The Best Thing I Ever Did for my Education was Leave Monmouth for a Year 

by Alex Nall

Earlier this year I wrote about my experiences on the ACM Florence/London Program. I had only great things to say about the program and the countries I toured while studying abroad. I am currently participating in another “study-abroad” program (although, compared to my last adventure overseas, the term “study-abroad” really holds no meaning here). The ACM Chicago Program—like the Florence/London, or any ACM Program for that matter—allows students at Monmouth College to get out of the closed-off social bubble they have lived in and explore the world and invest in different cultures. Chicago is the third largest city in the United States, population-wise. Everything from the people, the culture, the diverse neighborhoods, language and never-ending list of weekend activities, Chicago is the perfect place for students to look into as they consider their options after college. This is the secret that ACM does not advertise boldly in their pamphlets: these programs are designated not only to get you actively participating in a different culture (Yes, Chicago definitely has its own culture just like Florence, India or Botswana does) but more importantly, these programs orient students towards thinking about where they want to live, what field they want to study and the connections needed to get into that field after graduation.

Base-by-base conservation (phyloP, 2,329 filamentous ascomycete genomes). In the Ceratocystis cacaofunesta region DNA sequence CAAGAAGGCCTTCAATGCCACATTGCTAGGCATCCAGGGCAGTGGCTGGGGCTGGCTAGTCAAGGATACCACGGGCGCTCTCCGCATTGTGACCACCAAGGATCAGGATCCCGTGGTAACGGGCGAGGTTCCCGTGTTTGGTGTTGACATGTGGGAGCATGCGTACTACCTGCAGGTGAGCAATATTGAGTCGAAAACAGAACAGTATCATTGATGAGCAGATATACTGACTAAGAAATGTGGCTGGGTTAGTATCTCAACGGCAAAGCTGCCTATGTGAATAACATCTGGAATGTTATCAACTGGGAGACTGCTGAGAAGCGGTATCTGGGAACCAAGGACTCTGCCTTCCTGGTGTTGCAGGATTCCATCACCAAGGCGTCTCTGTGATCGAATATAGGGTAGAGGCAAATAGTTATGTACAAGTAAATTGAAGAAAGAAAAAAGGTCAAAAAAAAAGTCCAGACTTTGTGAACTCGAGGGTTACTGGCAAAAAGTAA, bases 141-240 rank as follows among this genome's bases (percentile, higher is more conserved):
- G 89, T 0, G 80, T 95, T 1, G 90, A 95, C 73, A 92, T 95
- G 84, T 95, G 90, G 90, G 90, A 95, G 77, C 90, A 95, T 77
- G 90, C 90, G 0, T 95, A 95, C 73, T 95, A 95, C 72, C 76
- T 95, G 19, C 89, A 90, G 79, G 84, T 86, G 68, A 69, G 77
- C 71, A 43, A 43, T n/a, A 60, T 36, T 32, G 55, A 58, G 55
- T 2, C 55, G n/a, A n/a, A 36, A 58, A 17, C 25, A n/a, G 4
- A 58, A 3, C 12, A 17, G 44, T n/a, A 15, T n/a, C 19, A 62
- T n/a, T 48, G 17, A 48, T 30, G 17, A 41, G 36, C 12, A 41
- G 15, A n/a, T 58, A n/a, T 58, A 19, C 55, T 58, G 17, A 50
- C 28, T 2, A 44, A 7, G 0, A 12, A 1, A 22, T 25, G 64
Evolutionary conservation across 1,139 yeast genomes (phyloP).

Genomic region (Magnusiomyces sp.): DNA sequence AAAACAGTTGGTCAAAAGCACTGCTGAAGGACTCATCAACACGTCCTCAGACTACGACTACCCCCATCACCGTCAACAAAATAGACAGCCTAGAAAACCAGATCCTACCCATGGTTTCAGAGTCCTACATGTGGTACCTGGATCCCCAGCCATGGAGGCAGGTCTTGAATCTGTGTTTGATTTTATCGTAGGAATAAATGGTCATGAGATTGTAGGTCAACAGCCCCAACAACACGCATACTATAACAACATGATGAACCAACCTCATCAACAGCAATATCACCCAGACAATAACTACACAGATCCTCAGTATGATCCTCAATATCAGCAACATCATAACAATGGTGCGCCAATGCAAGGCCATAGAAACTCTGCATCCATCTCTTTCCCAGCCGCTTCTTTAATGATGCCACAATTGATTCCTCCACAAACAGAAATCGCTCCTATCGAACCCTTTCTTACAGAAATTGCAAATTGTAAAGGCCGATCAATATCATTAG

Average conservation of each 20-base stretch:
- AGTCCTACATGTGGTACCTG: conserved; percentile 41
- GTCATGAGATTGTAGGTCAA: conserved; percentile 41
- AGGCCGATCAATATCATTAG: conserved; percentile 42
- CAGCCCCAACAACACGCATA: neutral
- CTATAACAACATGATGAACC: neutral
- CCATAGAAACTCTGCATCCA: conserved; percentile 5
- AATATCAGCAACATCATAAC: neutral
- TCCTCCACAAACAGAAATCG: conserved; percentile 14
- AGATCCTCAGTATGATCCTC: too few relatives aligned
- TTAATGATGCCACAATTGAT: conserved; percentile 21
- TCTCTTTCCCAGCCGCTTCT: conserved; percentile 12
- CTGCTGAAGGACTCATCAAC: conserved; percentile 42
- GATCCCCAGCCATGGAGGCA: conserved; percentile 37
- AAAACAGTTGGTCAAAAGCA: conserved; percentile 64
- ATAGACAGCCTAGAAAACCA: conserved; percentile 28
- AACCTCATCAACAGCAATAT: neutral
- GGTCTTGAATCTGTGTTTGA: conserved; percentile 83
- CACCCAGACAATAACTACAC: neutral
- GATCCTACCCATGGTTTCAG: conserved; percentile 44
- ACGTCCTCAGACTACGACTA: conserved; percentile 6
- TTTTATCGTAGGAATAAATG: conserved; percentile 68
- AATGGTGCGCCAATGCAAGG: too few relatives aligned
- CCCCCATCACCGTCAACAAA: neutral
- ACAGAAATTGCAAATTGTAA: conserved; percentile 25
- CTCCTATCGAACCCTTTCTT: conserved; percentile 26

One of the aspects that I’m really grateful that the program expects is a fulfilled internship with your site of choice. While taking classes and working on independent projects, students attend an internship site and work 9-5 hour workdays, gaining valuable experience for their futures every day. I work at Open Books, a literacy advocate and non-profit social venture that offers a variety of literacy-based programs to students in Elementary, Junior High and High School students in the city. I work as a Book Buddies Site Leader. I go to schools and together, with the help of committed volunteers, we help third-graders improve their vocabulary, comprehension skills and overall enthusiasm for reading. The job can sometimes be stressful, but the rewards are more impacting than I have ever felt in any other work environment. Unlike working at a grocery store where a transaction is made, this job has given me the satisfaction of becoming a role model and an educator to unprivileged youth. With only two and a half weeks left in the program, I have had time to reflect on what accomplishments I’ve made in the direction towards understanding what I’m going to do with my degree in English come May. Even if I do not decide to go into teaching, I have gained experience with kids and gotten a much better understanding of effective methods of teaching kids as well as the harsh reality of how hard it is to get some kids to pick up a book.